Today is a red-letter day for grassroots mining activists around the world: Fr. Edwin Gariguez is awarded the 2012 Goldman Environmental Prize for his work to stop irresponsible mining development on Mindoro Island in the Philippines. I’m looking forward to seeing Fr. Edwin receive his award at the San Francisco Opera House this evening, along with 5 other amazing Prize recipients from around the world. (By the way, if you can’t be there, make sure you watch this video clip about Fr. Edwin, narrated by Robert Redford.)
Fr. Edu, as he is affectionately known, is being recognized by the Goldman Prize for working to defend the Indigenous communities and biological diversity of Mindoro from a giant nickel mine proposed by Intex, a Norwegian mining company. The mine would be built in two key biodiversity areas, and within one of Mindoro’s major watersheds, which provides drinking and irrigation water to many lowland communities. If developed, the nickel mine would destroy vast swaths of tropical forests, and would produce several million tons of toxic waste. Mindoro’s Mangyan Indigenous communities would also be hurt by the mine, as the proposed mining area is within their ancestral land. As Fr. Edu has said, “For the indigenous Mangyan people living on Mindoro Island, the struggle to protect our threatened ecology is a matter of survival.”
The 313 million people who live in the United States send about 120 million tonnes of trash to landfills every year. That’s a lot of trash - just think of all the photos you’ve seen of landfills overflowing with mountains of discarded refuse.
But that number pales in comparison with the amount of waste that mining corporations dump into oceans, rivers, and lakes around the world each year, which tops 180 million tonnes. These wastes can contain arsenic, lead, mercury, cyanide and over thirty other dangerous chemicals.
The staff at Earthworks and MiningWatch Canada have spent the past year investigating this egregious - and outdated – practice; we report our findings in a new study, Troubled Waters: How Mine Waste Dumping is Poisoning Our Ocean, Rivers and Lakes.
KUTAHYA, Turkey, May 10 Experts are urging residents near a silver mine in Western Turkey to evacuate after the failure of a dam holding back 15 million cubic meters of cyanide-laced mining waste. Heavy rain expected for the next three days could cause the dam to collapse, sending a river of deadly waste toward drinking water supplies and the Black Sea.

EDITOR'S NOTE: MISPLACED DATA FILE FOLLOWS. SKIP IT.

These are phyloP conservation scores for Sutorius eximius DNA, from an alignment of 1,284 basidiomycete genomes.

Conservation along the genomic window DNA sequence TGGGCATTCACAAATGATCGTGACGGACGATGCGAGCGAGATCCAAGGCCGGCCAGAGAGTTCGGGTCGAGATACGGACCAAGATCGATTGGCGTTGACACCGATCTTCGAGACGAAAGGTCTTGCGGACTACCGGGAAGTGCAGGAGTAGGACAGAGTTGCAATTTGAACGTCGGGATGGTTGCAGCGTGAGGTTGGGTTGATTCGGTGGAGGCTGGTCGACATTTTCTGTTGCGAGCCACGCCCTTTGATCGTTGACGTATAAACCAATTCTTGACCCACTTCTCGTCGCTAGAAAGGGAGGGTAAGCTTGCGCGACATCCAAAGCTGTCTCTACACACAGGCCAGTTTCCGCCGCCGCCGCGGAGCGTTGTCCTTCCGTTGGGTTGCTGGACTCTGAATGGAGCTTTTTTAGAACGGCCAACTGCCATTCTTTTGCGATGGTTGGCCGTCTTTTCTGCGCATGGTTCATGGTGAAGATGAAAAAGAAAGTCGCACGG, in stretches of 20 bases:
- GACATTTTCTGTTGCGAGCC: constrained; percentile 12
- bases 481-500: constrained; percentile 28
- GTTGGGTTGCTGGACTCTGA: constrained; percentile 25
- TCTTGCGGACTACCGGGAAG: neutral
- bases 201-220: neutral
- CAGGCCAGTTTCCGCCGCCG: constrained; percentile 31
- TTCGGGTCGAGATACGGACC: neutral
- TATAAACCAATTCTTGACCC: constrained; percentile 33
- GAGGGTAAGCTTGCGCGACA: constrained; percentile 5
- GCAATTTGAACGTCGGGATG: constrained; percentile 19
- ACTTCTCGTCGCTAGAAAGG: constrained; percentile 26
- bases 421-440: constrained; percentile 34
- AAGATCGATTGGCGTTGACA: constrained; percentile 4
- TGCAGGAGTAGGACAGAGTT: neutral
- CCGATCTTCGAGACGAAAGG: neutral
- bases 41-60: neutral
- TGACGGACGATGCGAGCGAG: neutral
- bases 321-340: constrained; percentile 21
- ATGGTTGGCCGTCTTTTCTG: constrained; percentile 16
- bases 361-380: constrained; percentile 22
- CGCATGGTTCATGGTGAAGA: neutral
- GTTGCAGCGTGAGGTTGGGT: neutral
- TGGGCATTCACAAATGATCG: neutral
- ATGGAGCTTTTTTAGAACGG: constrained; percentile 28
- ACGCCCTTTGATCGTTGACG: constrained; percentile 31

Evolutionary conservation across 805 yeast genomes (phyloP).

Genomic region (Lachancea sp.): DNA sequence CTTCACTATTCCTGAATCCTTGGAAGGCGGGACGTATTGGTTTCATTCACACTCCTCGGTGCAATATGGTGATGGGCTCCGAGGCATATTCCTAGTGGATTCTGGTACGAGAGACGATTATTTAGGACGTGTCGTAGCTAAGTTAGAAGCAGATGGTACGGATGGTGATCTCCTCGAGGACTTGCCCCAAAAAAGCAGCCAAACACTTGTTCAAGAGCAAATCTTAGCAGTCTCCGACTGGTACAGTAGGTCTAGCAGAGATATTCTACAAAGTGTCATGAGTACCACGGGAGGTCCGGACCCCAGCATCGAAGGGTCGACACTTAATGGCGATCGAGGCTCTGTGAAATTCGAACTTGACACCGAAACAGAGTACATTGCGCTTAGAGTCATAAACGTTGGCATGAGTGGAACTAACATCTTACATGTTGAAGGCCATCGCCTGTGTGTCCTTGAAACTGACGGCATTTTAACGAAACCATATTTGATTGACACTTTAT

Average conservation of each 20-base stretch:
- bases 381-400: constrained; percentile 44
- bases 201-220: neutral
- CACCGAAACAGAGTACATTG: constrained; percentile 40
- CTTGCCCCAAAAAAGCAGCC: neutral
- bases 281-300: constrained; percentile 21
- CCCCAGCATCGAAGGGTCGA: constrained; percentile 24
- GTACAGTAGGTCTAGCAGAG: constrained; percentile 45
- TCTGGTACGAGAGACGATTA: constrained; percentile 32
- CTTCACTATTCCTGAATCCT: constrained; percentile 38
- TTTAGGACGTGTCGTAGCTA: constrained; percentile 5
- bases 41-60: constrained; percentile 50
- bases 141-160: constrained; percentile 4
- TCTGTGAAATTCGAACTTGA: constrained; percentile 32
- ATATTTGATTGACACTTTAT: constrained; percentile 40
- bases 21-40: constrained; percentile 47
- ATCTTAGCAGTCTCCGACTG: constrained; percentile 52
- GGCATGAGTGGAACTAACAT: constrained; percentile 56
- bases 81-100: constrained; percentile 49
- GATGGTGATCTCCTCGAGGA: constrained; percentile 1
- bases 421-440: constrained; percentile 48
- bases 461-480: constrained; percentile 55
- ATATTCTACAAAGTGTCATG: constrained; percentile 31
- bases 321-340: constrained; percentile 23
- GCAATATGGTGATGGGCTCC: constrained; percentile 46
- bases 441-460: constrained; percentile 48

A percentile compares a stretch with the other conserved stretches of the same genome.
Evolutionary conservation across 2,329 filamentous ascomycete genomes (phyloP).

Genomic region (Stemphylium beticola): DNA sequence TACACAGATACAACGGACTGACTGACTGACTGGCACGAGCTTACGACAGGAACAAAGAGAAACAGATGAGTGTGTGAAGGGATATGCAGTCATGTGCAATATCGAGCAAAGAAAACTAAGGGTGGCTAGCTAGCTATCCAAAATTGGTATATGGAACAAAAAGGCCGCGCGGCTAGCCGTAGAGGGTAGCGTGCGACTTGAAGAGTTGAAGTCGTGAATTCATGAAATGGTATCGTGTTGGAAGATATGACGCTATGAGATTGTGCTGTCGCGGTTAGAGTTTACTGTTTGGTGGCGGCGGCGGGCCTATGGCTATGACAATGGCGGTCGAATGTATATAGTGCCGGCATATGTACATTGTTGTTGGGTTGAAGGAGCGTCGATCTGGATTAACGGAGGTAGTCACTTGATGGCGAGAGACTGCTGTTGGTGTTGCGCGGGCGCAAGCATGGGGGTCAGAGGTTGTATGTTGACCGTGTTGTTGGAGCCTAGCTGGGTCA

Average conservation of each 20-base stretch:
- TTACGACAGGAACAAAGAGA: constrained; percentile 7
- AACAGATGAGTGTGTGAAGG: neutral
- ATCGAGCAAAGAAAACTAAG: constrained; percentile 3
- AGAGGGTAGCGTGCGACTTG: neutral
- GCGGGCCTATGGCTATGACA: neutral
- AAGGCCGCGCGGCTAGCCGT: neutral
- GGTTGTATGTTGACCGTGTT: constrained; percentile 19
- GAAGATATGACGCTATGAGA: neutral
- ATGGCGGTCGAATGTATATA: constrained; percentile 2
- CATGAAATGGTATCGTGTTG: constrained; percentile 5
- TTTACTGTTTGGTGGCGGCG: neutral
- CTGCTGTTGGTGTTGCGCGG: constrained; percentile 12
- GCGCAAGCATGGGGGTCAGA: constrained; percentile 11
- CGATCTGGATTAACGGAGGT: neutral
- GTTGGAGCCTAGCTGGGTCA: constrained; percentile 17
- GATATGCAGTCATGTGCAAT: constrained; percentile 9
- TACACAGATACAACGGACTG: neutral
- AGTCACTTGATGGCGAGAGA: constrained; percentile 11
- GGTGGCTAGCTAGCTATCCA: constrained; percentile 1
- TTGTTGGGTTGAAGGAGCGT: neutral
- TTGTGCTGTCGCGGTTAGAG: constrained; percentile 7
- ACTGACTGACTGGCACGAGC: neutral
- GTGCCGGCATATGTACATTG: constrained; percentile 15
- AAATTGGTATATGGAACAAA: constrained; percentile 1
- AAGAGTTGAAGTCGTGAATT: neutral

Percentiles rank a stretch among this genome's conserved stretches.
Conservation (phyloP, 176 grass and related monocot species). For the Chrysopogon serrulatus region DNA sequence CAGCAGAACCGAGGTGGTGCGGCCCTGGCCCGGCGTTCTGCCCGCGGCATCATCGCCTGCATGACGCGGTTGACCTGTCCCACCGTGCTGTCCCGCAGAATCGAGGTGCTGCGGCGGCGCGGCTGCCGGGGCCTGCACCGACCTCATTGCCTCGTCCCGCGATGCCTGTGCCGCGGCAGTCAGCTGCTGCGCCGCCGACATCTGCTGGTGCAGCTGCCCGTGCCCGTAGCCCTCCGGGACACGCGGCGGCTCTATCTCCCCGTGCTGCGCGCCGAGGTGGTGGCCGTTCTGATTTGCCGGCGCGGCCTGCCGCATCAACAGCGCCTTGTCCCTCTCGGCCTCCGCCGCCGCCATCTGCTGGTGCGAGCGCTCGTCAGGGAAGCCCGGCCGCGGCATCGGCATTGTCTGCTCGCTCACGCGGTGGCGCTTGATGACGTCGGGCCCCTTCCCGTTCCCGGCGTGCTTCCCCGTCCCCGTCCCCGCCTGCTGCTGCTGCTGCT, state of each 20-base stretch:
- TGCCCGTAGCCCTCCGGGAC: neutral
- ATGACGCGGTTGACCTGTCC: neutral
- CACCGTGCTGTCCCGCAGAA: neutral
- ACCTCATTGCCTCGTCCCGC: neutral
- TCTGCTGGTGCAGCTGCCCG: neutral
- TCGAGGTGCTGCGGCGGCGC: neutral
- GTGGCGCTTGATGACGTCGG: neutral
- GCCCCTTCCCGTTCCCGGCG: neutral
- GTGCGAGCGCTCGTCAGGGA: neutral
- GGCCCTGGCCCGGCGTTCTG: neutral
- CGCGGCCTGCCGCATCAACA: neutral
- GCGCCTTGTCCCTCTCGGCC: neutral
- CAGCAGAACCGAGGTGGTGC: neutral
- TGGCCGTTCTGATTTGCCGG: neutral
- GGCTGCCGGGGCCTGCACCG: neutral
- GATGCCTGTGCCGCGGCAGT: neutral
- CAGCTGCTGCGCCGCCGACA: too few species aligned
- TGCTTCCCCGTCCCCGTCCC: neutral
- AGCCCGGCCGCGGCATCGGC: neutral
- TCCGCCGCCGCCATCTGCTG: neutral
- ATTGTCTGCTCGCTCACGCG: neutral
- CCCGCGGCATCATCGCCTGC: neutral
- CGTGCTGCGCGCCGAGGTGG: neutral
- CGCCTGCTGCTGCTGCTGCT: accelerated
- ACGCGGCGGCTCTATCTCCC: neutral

The dam, part of the mine operated by Eti Silver Corporation, failed Saturday, once again underscoring the inherent danger in dumping toxic mining waste in pools held back by dams. Hasan G kvardar, a mining engineer who is working with non-government organizations in the region to assess the situation, provided this firsthand report and accompanying photos:
Yesterday was Newmont Mining Corporation s annual general meeting, held in Delaware.
Mass protest in 2004, the last time Newmont proposed expanding its Yanacocha mine into Cerro Quilish. Credit: GRUFIDES
In the weeks leading up to the AGM, reports started to trickle in about the world s second largest gold mining company s activities around Cerro Quilish, a mountain in northern Peru that is of spiritual significance and a water source for thousands of residents in and around Cajamarca.
This news was a turnaround from Newmont s decision to back off from its proposal to mine Cerro Quilish, following weeks of protest by the region s residents in Fall 2004, which temporarily shut down Newmont s operations at the Yanacocha mine near Cajamarca.
In the years since then, Newmont has taken steps that suggest it is trying to improve on this checkered track record with communities:
In recent months, tens of thousands of activists from Change.org, the world's fastest growing platform for social change, have lent their voices to the No Dirty Gold campaign's efforts to clean up irresponsible mining and are calling on jewelry retailers to provide alternatives to dirty gold.
Here s what Ben Rattray, Founder and CEO of Change.org had to say about US mega retailer Target s decision to sign on to the Golden Rules:
It's been incredible working with Earthworks, Target, and the over 20,000 Change.org members who have supported this commitment to responsible gold. This victory speaks to the power of collective consumer demand for ethically-produced goods. We expect this grassroots momentum to continue to other jewelry retailers who will pledge to follow the 'Golden Rules'.
All of us at the No Dirty Gold campaign extend our thanks to Change.org members for supporting our efforts and we re looking forward to continuing to collaborate in the months to come.
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